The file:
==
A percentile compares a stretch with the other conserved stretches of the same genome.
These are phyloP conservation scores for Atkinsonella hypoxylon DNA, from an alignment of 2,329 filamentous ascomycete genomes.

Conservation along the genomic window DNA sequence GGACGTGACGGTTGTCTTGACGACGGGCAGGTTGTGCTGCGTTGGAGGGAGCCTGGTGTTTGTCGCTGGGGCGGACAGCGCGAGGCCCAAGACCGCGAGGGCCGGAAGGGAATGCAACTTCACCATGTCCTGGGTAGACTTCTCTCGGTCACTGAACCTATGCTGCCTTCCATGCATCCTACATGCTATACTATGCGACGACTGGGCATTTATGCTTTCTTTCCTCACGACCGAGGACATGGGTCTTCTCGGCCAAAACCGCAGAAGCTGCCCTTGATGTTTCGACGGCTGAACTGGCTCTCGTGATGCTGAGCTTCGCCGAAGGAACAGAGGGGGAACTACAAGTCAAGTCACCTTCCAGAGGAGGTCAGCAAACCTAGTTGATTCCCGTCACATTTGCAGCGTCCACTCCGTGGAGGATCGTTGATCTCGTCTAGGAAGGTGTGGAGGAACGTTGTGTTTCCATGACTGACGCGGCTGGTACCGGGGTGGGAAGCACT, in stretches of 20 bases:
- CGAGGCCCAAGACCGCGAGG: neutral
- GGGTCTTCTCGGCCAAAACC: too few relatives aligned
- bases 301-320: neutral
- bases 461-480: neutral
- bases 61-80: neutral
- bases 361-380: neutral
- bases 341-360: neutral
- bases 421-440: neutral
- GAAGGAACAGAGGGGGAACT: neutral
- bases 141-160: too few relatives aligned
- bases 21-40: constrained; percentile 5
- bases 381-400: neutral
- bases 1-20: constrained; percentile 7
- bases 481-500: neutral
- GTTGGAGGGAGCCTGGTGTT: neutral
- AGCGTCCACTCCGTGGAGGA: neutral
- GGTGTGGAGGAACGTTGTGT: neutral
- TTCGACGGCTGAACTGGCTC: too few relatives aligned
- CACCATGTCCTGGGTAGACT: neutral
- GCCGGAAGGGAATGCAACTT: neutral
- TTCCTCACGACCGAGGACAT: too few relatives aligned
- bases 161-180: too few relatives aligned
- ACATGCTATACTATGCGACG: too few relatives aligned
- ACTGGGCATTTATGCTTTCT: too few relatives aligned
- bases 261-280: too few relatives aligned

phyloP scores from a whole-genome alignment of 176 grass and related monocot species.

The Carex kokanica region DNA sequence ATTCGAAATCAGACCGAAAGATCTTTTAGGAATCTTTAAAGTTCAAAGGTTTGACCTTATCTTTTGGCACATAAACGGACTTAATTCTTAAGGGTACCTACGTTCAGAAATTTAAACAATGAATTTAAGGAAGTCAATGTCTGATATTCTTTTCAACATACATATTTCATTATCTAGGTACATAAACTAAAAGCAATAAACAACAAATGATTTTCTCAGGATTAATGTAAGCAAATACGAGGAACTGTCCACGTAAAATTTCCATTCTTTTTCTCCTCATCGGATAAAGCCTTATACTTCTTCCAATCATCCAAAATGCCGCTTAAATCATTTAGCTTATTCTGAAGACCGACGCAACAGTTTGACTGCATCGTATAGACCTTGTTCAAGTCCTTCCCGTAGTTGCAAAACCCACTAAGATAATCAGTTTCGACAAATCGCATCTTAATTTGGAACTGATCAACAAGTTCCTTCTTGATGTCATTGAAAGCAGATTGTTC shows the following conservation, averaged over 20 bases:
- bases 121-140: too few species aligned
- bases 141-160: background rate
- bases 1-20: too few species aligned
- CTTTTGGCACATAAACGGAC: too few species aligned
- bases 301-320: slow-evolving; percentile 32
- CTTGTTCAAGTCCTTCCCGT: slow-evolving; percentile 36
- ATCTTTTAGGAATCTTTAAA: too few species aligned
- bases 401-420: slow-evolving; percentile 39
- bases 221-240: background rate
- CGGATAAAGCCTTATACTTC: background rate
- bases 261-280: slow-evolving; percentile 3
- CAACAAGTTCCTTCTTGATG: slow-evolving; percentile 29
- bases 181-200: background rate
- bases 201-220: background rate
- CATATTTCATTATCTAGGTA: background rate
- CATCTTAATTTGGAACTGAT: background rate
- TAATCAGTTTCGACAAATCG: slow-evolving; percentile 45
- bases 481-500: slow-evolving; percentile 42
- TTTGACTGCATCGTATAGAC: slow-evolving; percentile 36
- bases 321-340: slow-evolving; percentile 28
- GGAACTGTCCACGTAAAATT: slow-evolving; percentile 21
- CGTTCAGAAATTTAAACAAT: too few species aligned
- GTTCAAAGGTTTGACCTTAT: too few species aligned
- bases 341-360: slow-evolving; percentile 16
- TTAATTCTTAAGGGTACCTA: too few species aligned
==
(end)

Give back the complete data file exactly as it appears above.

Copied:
A percentile compares a stretch with the other conserved stretches of the same genome.
These are phyloP conservation scores for Atkinsonella hypoxylon DNA, from an alignment of 2,329 filamentous ascomycete genomes.

Conservation along the genomic window DNA sequence GGACGTGACGGTTGTCTTGACGACGGGCAGGTTGTGCTGCGTTGGAGGGAGCCTGGTGTTTGTCGCTGGGGCGGACAGCGCGAGGCCCAAGACCGCGAGGGCCGGAAGGGAATGCAACTTCACCATGTCCTGGGTAGACTTCTCTCGGTCACTGAACCTATGCTGCCTTCCATGCATCCTACATGCTATACTATGCGACGACTGGGCATTTATGCTTTCTTTCCTCACGACCGAGGACATGGGTCTTCTCGGCCAAAACCGCAGAAGCTGCCCTTGATGTTTCGACGGCTGAACTGGCTCTCGTGATGCTGAGCTTCGCCGAAGGAACAGAGGGGGAACTACAAGTCAAGTCACCTTCCAGAGGAGGTCAGCAAACCTAGTTGATTCCCGTCACATTTGCAGCGTCCACTCCGTGGAGGATCGTTGATCTCGTCTAGGAAGGTGTGGAGGAACGTTGTGTTTCCATGACTGACGCGGCTGGTACCGGGGTGGGAAGCACT, in stretches of 20 bases:
- CGAGGCCCAAGACCGCGAGG: neutral
- GGGTCTTCTCGGCCAAAACC: too few relatives aligned
- bases 301-320: neutral
- bases 461-480: neutral
- bases 61-80: neutral
- bases 361-380: neutral
- bases 341-360: neutral
- bases 421-440: neutral
- GAAGGAACAGAGGGGGAACT: neutral
- bases 141-160: too few relatives aligned
- bases 21-40: constrained; percentile 5
- bases 381-400: neutral
- bases 1-20: constrained; percentile 7
- bases 481-500: neutral
- GTTGGAGGGAGCCTGGTGTT: neutral
- AGCGTCCACTCCGTGGAGGA: neutral
- GGTGTGGAGGAACGTTGTGT: neutral
- TTCGACGGCTGAACTGGCTC: too few relatives aligned
- CACCATGTCCTGGGTAGACT: neutral
- GCCGGAAGGGAATGCAACTT: neutral
- TTCCTCACGACCGAGGACAT: too few relatives aligned
- bases 161-180: too few relatives aligned
- ACATGCTATACTATGCGACG: too few relatives aligned
- ACTGGGCATTTATGCTTTCT: too few relatives aligned
- bases 261-280: too few relatives aligned

phyloP scores from a whole-genome alignment of 176 grass and related monocot species.

The Carex kokanica region DNA sequence ATTCGAAATCAGACCGAAAGATCTTTTAGGAATCTTTAAAGTTCAAAGGTTTGACCTTATCTTTTGGCACATAAACGGACTTAATTCTTAAGGGTACCTACGTTCAGAAATTTAAACAATGAATTTAAGGAAGTCAATGTCTGATATTCTTTTCAACATACATATTTCATTATCTAGGTACATAAACTAAAAGCAATAAACAACAAATGATTTTCTCAGGATTAATGTAAGCAAATACGAGGAACTGTCCACGTAAAATTTCCATTCTTTTTCTCCTCATCGGATAAAGCCTTATACTTCTTCCAATCATCCAAAATGCCGCTTAAATCATTTAGCTTATTCTGAAGACCGACGCAACAGTTTGACTGCATCGTATAGACCTTGTTCAAGTCCTTCCCGTAGTTGCAAAACCCACTAAGATAATCAGTTTCGACAAATCGCATCTTAATTTGGAACTGATCAACAAGTTCCTTCTTGATGTCATTGAAAGCAGATTGTTC shows the following conservation, averaged over 20 bases:
- bases 121-140: too few species aligned
- bases 141-160: background rate
- bases 1-20: too few species aligned
- CTTTTGGCACATAAACGGAC: too few species aligned
- bases 301-320: slow-evolving; percentile 32
- CTTGTTCAAGTCCTTCCCGT: slow-evolving; percentile 36
- ATCTTTTAGGAATCTTTAAA: too few species aligned
- bases 401-420: slow-evolving; percentile 39
- bases 221-240: background rate
- CGGATAAAGCCTTATACTTC: background rate
- bases 261-280: slow-evolving; percentile 3
- CAACAAGTTCCTTCTTGATG: slow-evolving; percentile 29
- bases 181-200: background rate
- bases 201-220: background rate
- CATATTTCATTATCTAGGTA: background rate
- CATCTTAATTTGGAACTGAT: background rate
- TAATCAGTTTCGACAAATCG: slow-evolving; percentile 45
- bases 481-500: slow-evolving; percentile 42
- TTTGACTGCATCGTATAGAC: slow-evolving; percentile 36
- bases 321-340: slow-evolving; percentile 28
- GGAACTGTCCACGTAAAATT: slow-evolving; percentile 21
- CGTTCAGAAATTTAAACAAT: too few species aligned
- GTTCAAAGGTTTGACCTTAT: too few species aligned
- bases 341-360: slow-evolving; percentile 16
- TTAATTCTTAAGGGTACCTA: too few species aligned